The Danish Medicines Agency, Lægemiddelstyrelsen, recently recalled antibiotic medicine Dicillin.

How serious is Danish recall of antibiotic medicine?

The medicines authority said on Monday that persons using the antibiotic medicine Dicillin, produced by Sandoz, should return it to pharmacies to be replaced.

That came after multi-resistant bacteria known as CPO were detected in nine cases in patients who have taken the antibiotic.

The nine cases were detected over a four-month period.

READ ALSO: Danish medicines authority recalls antibiotic used by 35,000 people

The researcher who detected the issue with the antibiotic said in an interview with news wire Ritzau that he was very surprised when it first became apparent.

“We couldn’t believe it. What we had feared was actually the case,” senior physician and professor Ulrik Stenz Justesen of Odense University Hospital’s clinical microbiology department told Ritzau.

“I’ve been in this game for quite a few years now and I’ve never experienced anything like this before,” he said.

Around 35,000 people in Denmark were prescribed the antibiotic between September and December last year, according to the Danish Patient Data Authority (Sundhedsdatastyrelsen).

The actual number of people who are using the medicine could be larger than this because it may have been sold after that period, Ritzau writes.

Multi-resistant bacteria are resistant to treatment with several types of antibiotic.

CPO or carbapenemase-producing organisms are a group of bacteria that are resistant to several different types of antibiotics. They can be difficult to treat, according to information from the Danish Health Authority.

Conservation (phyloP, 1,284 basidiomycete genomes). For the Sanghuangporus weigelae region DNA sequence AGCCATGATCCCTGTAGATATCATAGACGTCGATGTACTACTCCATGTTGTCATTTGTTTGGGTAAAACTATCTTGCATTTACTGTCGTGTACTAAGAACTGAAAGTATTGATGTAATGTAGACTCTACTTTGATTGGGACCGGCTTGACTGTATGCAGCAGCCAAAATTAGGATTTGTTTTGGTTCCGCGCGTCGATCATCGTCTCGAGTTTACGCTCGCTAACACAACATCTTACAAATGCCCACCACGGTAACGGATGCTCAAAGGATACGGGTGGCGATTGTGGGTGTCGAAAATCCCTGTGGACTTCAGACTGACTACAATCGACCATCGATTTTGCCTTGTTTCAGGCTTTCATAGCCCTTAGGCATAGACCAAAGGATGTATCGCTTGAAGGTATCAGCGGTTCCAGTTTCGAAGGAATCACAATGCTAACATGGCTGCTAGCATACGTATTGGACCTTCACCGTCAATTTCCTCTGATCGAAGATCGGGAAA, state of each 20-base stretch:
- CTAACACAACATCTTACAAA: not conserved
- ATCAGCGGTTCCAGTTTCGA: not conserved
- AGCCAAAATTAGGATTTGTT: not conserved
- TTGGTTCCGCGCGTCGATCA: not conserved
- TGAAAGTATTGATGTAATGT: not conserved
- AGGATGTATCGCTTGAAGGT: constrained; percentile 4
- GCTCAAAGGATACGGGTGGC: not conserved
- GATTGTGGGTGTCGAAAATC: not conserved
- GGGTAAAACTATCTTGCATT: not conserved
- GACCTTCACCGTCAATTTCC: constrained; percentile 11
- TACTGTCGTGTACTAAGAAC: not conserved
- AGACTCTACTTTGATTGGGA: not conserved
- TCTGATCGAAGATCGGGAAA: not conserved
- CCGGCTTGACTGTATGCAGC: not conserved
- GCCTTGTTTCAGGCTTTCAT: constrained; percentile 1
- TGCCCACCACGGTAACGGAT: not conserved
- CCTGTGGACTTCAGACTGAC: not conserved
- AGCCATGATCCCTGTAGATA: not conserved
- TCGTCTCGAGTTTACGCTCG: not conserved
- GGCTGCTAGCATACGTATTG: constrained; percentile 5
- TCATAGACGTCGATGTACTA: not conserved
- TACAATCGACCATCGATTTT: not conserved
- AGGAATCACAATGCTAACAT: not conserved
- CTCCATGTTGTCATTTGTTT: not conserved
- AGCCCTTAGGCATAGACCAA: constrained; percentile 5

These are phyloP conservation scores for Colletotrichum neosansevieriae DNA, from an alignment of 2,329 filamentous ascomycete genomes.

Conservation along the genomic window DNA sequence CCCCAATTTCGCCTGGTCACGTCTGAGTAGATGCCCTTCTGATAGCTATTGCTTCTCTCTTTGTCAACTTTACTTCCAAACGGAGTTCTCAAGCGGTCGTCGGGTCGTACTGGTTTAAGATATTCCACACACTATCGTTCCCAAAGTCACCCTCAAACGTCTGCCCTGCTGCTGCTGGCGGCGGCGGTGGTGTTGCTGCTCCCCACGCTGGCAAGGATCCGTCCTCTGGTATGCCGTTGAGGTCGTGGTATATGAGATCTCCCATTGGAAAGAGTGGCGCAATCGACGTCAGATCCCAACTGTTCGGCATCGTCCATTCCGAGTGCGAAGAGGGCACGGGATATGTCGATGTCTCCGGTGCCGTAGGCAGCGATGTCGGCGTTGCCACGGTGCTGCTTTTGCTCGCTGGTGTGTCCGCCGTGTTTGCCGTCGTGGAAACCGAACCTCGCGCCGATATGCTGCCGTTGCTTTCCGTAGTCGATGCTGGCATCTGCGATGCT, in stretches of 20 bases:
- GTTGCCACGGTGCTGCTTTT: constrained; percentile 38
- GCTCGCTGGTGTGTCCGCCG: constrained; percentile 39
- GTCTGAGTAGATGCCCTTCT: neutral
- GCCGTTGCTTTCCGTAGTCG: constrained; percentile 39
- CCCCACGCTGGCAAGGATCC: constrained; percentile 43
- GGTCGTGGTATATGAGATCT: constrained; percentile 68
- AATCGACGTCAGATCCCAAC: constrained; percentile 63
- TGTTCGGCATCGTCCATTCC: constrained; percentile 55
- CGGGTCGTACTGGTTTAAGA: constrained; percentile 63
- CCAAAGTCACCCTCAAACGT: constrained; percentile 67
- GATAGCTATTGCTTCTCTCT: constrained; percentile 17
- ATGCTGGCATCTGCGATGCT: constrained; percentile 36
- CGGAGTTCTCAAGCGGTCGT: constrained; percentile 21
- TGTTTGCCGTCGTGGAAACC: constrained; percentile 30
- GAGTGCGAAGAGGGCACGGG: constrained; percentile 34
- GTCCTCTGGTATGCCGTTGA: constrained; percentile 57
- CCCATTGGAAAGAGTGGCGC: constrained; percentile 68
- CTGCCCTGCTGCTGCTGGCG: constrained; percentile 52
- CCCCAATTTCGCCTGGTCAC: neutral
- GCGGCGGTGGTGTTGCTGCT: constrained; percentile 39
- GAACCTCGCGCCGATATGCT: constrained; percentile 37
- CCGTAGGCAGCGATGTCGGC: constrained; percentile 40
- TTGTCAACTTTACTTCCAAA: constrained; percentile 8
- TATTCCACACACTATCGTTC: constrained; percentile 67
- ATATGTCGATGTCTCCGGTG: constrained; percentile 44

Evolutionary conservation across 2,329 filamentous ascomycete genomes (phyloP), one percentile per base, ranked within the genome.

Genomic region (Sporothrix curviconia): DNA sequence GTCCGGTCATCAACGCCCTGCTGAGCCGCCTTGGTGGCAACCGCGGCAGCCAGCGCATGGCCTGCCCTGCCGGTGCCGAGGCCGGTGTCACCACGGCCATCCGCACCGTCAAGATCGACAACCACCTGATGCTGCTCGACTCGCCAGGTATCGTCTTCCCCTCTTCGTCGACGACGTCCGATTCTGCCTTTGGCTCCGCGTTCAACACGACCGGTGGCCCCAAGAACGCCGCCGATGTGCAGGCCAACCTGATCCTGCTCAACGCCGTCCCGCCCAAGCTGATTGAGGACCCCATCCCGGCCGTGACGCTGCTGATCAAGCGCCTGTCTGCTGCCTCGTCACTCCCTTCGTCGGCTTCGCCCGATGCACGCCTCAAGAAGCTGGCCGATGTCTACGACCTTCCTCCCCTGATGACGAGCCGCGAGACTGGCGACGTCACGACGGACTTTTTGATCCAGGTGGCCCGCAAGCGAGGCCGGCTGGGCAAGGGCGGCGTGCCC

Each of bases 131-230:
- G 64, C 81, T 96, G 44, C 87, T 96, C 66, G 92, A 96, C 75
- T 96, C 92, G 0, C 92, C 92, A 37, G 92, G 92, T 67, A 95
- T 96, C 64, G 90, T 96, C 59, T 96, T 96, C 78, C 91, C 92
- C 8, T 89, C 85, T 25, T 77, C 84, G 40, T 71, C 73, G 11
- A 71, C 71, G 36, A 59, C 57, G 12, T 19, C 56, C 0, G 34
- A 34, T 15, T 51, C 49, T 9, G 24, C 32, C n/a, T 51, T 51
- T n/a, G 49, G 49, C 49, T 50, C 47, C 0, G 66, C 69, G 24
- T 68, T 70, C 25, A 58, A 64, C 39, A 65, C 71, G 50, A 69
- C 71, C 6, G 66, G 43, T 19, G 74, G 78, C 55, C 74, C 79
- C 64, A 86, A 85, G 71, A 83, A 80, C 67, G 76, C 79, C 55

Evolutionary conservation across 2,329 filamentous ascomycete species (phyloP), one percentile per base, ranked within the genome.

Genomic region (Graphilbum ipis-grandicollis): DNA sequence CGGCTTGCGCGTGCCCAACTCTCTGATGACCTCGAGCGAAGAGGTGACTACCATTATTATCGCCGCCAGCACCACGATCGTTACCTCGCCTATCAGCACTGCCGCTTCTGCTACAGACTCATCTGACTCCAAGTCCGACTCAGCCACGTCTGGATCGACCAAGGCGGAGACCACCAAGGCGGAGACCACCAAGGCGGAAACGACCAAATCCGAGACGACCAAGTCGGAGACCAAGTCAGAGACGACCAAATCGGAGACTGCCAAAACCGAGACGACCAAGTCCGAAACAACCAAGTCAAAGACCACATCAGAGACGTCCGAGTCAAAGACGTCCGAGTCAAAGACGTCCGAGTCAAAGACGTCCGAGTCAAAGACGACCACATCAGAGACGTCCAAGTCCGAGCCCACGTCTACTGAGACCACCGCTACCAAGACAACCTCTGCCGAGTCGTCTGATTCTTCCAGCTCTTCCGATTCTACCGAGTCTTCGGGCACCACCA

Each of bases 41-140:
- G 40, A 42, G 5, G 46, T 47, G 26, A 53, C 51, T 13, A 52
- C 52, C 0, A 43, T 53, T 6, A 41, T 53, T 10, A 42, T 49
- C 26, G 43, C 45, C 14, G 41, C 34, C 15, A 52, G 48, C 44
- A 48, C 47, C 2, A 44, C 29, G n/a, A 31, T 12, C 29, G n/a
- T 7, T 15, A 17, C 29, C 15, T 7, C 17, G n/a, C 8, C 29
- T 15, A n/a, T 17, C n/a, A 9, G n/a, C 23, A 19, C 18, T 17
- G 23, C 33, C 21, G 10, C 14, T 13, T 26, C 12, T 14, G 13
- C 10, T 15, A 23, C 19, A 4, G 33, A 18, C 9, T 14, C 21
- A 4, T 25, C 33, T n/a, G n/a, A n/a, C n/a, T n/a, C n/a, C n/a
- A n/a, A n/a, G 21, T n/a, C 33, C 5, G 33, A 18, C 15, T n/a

The risk of becoming seriously ill due to CPO is low for a healthy person, but people who are already ill or vulnerable can be at increased risk.

Infection with multiresistant bacteria can also mean all future hospital treatments for the affected person must be given in isolated rooms, so the bacteria are not passed on to other patients.

That could have serious consequences at Danish hospitals where capacity is already under strain, according to Justesen.

“That would increase the strain on a health system that is already severely strained,” he said.

Medicines of this type are produced under highly controlled conditions, which makes the discovery even more extraordinary, he explained.

“We don’t study medicines daily to see whether there are bacteria in them. But this is a bacteria that behaves so strangely that we immediately notice it,” he said.

Although the detection of the bacteria is concerning, the professor in microbiology said finding it was also reassuring in some way.

“We were also relieved that we could do something about it and get it stopped so we didn’t have to look around for many months for a source and know it was spreading in the community,” he said.

Manufacturer Sandoz has recalled all Dicillin packets and patients have been advised to return it to pharmacies to be replaced. Patients do not need to obtain a new prescription from their doctor.

“It’s important that you don’t stop your treatment if you are taking antibiotics. So patients to take 500mg Dicillin from Sandoz should go to their pharmacy to get a different, equivalent preparation,” the Danish Medicines Agency said in Monday’s statement.